The cover for Crime and Punishment was created by graphic designers Stephen Sorrell and Damon Murray of Fuel, who used Cyrillic and English type. Stephen explains: "This visual device echoes the mind games in the head of Raskolnikov as he battles with his voice of conscience. We want the design to form the shape and feel of the book as a whole not just its cover." They have screen printed the cover on the same brown craft paper used for the text. The book has a Perspex slipcase.
The Idiot was designed by industrial designer Ron Arad and has no cover, so the reader will pick it up and read the author's first words. It is stripped back to show the glue and thread in the spine, which is visible through an acrylic slipcase (with a lid) with a fresnel lens, so the text appears to move as the lid is removed. Arad explains: "By not wanting to have a cover, it ended with the book becoming an amazing object that is alive, but which maintains its transparency. It became a glorious box with a book inside--almost like a monument."
The cover for Madame Bovary was designed by fashion designer Manolo Blahnik. The jacket features Blahnik's original painting of Emma with her lover, and the book is protected by a Perspex slipcase. He said: "I wanted to come up with something light, sensual... something frivolous, because this is a novel about the dangers of frivolity. And I wanted something sexy too, cheeky. I usually focus on one part of the foot--the shoe. For this project, I had to consider a whole scene, there had to be a context, which is new for me. But I managed to sneak in a pair of shoes anyway. She wore good shoes."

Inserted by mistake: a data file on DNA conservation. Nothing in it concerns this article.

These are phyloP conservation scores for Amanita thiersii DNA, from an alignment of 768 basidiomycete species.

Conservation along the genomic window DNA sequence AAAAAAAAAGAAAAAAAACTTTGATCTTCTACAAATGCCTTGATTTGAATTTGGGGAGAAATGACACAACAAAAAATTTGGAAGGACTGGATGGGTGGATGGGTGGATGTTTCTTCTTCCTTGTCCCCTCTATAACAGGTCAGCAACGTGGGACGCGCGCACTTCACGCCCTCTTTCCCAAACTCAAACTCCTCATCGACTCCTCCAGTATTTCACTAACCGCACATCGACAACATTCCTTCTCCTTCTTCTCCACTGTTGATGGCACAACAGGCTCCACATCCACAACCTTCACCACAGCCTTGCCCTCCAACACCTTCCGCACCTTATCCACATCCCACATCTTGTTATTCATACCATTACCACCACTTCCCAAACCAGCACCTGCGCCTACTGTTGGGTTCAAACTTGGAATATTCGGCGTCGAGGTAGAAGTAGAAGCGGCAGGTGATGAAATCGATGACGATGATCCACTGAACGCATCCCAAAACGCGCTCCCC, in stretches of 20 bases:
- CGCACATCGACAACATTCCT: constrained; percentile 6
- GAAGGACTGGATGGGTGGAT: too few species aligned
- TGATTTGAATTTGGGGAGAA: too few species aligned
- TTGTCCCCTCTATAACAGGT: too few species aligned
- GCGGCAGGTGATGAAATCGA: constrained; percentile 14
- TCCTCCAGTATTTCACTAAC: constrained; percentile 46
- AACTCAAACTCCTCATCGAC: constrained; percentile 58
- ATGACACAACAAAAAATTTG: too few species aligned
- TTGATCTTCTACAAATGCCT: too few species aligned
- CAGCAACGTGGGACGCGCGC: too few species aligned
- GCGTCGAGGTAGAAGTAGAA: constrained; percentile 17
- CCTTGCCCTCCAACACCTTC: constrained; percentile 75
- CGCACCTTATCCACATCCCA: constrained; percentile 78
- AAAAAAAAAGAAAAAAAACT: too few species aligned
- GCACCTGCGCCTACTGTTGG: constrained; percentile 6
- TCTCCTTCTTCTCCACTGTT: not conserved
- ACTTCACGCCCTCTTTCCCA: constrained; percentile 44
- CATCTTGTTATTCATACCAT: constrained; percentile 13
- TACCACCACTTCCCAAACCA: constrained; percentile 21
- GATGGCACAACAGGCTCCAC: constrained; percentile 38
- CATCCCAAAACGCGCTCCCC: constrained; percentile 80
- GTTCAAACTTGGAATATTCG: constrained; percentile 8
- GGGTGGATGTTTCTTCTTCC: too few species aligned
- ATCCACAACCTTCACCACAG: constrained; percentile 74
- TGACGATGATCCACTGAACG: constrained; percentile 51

The cover for Tender Is the Night was designed by English filmmaker, photographer, and visual artist Sam Taylor-Wood, who used an ethereal black-and-white photograph printed onto tracing paper. An elegant, barefoot young man stands with his hands in his pocket, perfectly summing up the elegance and fragility of Nicole and Dick Diver's world. The book is wrapped in a cloth hardcover and has a Perspex slipcase.
In the public eye
In 2013, Penguin Classics published Morrissey's Autobiography. Concerns arose about the imprint's publishing a book too recently published to be an acknowledged classic, that such a book diluted the brand. Penguin argued that the autobiography was "a classic in the making".The Independents Boyd Tonkin wrote: "The droning narcissism of the [book] may harm [Morrissey's] name a little. It ruins that of his publisher... Morrissey will survive his unearned elevation. I doubt that the reputation of Penguin Classics will."
Penguin Classics sold well during the 2019-2021 Coronavirus pandemic when citizens in many countries, forced into lockdown as a preventive measure, found solace in books.
^ abCowley, Des; Williamson, Clare (2007). The World of the Book. Melbourne: Miegunyah Press. p. 81.
^Radice, William; Reynolds, Barbara (1987). The Translator's Art. Essays in honour of Betty Radice. Harmondsworth, UK: Penguin. p. 29. ISBN0-14-009226-9.
^Fowler, R (2016) 'Betty Radice and the survival of classics' in Wyles, R. and E. Hall (eds) Women Classical Scholars: Unsealing the Fountain from the Renaissance to Jacqueline de Romilly, Oxford. p.347-349
^ abFowler, R (2016) 'Betty Radice and the survival of classics' in Wyles, R. and E. Hall (eds) Women Classical Scholars: Unsealing the Fountain from the Renaissance to Jacqueline de Romilly, Oxford. p.347-349,358